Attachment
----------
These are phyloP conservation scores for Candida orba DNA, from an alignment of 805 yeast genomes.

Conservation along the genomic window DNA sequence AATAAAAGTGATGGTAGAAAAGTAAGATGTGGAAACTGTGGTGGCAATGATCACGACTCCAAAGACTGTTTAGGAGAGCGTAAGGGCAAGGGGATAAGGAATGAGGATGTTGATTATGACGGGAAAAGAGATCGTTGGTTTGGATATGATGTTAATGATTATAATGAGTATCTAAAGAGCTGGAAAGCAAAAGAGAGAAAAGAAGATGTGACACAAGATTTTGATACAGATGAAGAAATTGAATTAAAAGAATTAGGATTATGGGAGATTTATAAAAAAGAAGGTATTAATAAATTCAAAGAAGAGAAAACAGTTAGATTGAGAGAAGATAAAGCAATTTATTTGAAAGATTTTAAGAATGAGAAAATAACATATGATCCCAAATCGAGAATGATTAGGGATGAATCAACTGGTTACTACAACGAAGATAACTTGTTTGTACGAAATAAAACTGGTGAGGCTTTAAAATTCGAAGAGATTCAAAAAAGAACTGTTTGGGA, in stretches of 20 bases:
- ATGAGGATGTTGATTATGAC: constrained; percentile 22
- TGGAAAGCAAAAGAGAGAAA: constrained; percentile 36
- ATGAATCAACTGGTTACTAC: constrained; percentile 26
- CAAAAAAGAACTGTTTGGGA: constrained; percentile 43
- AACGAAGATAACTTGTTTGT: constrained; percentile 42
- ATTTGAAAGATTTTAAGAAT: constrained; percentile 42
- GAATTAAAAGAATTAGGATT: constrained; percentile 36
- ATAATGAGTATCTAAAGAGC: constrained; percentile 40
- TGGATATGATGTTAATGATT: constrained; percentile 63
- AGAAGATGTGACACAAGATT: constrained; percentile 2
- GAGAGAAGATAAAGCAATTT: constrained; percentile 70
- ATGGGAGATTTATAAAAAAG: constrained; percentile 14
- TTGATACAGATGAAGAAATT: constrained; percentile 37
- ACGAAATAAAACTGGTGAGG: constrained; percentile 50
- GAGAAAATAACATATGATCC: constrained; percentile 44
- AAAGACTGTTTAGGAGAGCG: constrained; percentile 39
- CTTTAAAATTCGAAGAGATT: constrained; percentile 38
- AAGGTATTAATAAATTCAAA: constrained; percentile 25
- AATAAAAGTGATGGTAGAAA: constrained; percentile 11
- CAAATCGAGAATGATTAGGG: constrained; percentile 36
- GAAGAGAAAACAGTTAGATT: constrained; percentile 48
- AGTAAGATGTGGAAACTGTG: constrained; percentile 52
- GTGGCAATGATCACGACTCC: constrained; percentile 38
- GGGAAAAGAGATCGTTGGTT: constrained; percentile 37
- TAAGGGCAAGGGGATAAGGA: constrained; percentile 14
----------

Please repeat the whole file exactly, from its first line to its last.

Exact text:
These are phyloP conservation scores for Candida orba DNA, from an alignment of 805 yeast genomes.

Conservation along the genomic window DNA sequence AATAAAAGTGATGGTAGAAAAGTAAGATGTGGAAACTGTGGTGGCAATGATCACGACTCCAAAGACTGTTTAGGAGAGCGTAAGGGCAAGGGGATAAGGAATGAGGATGTTGATTATGACGGGAAAAGAGATCGTTGGTTTGGATATGATGTTAATGATTATAATGAGTATCTAAAGAGCTGGAAAGCAAAAGAGAGAAAAGAAGATGTGACACAAGATTTTGATACAGATGAAGAAATTGAATTAAAAGAATTAGGATTATGGGAGATTTATAAAAAAGAAGGTATTAATAAATTCAAAGAAGAGAAAACAGTTAGATTGAGAGAAGATAAAGCAATTTATTTGAAAGATTTTAAGAATGAGAAAATAACATATGATCCCAAATCGAGAATGATTAGGGATGAATCAACTGGTTACTACAACGAAGATAACTTGTTTGTACGAAATAAAACTGGTGAGGCTTTAAAATTCGAAGAGATTCAAAAAAGAACTGTTTGGGA, in stretches of 20 bases:
- ATGAGGATGTTGATTATGAC: constrained; percentile 22
- TGGAAAGCAAAAGAGAGAAA: constrained; percentile 36
- ATGAATCAACTGGTTACTAC: constrained; percentile 26
- CAAAAAAGAACTGTTTGGGA: constrained; percentile 43
- AACGAAGATAACTTGTTTGT: constrained; percentile 42
- ATTTGAAAGATTTTAAGAAT: constrained; percentile 42
- GAATTAAAAGAATTAGGATT: constrained; percentile 36
- ATAATGAGTATCTAAAGAGC: constrained; percentile 40
- TGGATATGATGTTAATGATT: constrained; percentile 63
- AGAAGATGTGACACAAGATT: constrained; percentile 2
- GAGAGAAGATAAAGCAATTT: constrained; percentile 70
- ATGGGAGATTTATAAAAAAG: constrained; percentile 14
- TTGATACAGATGAAGAAATT: constrained; percentile 37
- ACGAAATAAAACTGGTGAGG: constrained; percentile 50
- GAGAAAATAACATATGATCC: constrained; percentile 44
- AAAGACTGTTTAGGAGAGCG: constrained; percentile 39
- CTTTAAAATTCGAAGAGATT: constrained; percentile 38
- AAGGTATTAATAAATTCAAA: constrained; percentile 25
- AATAAAAGTGATGGTAGAAA: constrained; percentile 11
- CAAATCGAGAATGATTAGGG: constrained; percentile 36
- GAAGAGAAAACAGTTAGATT: constrained; percentile 48
- AGTAAGATGTGGAAACTGTG: constrained; percentile 52
- GTGGCAATGATCACGACTCC: constrained; percentile 38
- GGGAAAAGAGATCGTTGGTT: constrained; percentile 37
- TAAGGGCAAGGGGATAAGGA: constrained; percentile 14